Peachtree-Pine: Atlanta’s Playbook On Kicking The Can

Last week I read a teaser from Atlanta Magazine on the Mayor’s use of eminent domain to address the hot mess that is Peachtree-Pine homeless shelter.  This has been an on-going challenge within the City of Atlanta for years and I commend the Mayor for attempting to address it.  I look forward to the full article and better understanding the motives and plans regarding this decision.  At first blush though, this appears to be a page out of the Campbell-Franklin playbook: out of sight, out of mind for the city’s homeless.

I have always admired Mayor Reed’s pragmatism in politics.  He works across the aisle to move policies that are embraced by both sides.  I wish more policy makers were like him- effective, solution oriented, and innovative.  His partnership with Governor Deal has been the lynchpin in getting the Savannah Harbor deepened, opening up trade for the entire state.

Yet the use of eminent domain in this case, to build a police and fire station seems not only overblown, but out of touch.  As a rule, I have a real problem with eminent domain.  I see it as an over reach of the government where the cards are stacked against the private property owner.  While I recognize it has its place in the toolbox of policy, I fear it is far overused already.

Additionally, while as a resident I would certainly value the presence of more police and fire fighters in the area, the plan to disperse the shelter visitors around the city into smaller groups, smacks of former mayors’ prior move to push the poor and panhandling into Clayton County.  In my humble opinion, it is less of a solution, and more of a stop gap approach to sweep the city’s complex challenges under the rug.

The Mayor has asserted that citizens of Atlanta want this shelter gone.  Sort of.  I want the litter, loitering, drug use and sex in the public park gone- I want the people who need treatment and therapy to receive it. 

The reality is that homelessness is complex.  In recognizing that, the solution to address this population must also be.  This broad brush stroke approach probably wins the Mayor some points in some camps, but most recognize this is not actually a solution; this is merely kicking the can.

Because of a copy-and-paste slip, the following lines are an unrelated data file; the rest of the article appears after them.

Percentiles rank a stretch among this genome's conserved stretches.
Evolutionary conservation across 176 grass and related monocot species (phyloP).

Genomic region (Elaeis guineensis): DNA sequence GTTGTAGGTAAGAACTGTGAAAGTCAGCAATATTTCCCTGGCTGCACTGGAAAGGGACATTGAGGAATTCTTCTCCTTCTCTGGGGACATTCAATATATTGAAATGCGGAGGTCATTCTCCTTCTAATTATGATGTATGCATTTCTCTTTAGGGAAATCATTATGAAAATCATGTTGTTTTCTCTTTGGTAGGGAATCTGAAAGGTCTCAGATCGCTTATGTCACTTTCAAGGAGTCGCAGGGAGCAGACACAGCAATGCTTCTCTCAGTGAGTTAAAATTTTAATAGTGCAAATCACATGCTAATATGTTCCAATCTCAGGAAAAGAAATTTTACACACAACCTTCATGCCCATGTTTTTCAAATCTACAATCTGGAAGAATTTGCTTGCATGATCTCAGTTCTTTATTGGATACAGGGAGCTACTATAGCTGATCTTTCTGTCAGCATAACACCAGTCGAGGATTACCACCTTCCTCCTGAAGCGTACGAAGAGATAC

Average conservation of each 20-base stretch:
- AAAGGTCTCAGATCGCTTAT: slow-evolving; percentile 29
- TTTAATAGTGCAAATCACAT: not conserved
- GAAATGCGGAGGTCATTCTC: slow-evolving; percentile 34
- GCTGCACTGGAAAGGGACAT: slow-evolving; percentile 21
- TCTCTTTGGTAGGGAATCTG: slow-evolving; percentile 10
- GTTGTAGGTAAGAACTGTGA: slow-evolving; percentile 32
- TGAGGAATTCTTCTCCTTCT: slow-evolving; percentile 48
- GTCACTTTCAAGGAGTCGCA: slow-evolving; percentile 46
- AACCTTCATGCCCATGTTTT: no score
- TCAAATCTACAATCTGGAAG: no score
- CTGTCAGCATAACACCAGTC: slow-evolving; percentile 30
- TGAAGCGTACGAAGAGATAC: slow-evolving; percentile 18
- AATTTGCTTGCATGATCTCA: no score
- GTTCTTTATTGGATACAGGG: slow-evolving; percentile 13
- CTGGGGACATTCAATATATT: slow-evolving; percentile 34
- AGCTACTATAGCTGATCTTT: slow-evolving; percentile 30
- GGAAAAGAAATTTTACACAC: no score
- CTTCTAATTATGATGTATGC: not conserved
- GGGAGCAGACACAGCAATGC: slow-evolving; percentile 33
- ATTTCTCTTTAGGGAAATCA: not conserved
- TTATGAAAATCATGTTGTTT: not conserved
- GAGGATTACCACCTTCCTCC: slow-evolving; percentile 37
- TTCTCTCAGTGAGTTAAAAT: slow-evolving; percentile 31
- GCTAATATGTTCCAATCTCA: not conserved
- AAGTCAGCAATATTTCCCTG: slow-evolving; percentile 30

My questions that I hope will be fleshed out by Atlanta Magazine are this:

  1. What is the cost of moving these individuals and the restructuring (and presumably demolition and rebuilding) of the site vs. keeping them here and addressing the issues within the building?
  2. A large part of the homeless population suffers from untreated mental illness and addiction. What data do we have that the centers to which the homeless will be moved will have adequate and necessary services so that they will not simply fall further through the cracks?
  3. How can we ensure that the challenges (litter, drug paraphernalia, loitering) that surround Peachtree-Pine will not just reestablish themselves in a new location?
  4. What is the footprint of the service area for the police and fire station as proposed?
  5. What will have to be sacrificed in the city budget to implement the Mayor’s plan?

The city is ever evolving, and thankfully, my Mayor is trying to adjust policies to ensure safety and a quick response to our residents and businesses.  Yet at what cost?  How much of the Mayor’s integrity will be sacrificed on the altar of expediency for the executive decision for eminent domain?  What pros and cons does the business community see in a city council that cannot resolve its differences with the Mayor?  Does the use of eminent domain seem like an inviting environment for business in our fair city?  And most importantly, what will be the trade-off of quality of life for a population that has so little of it even now?

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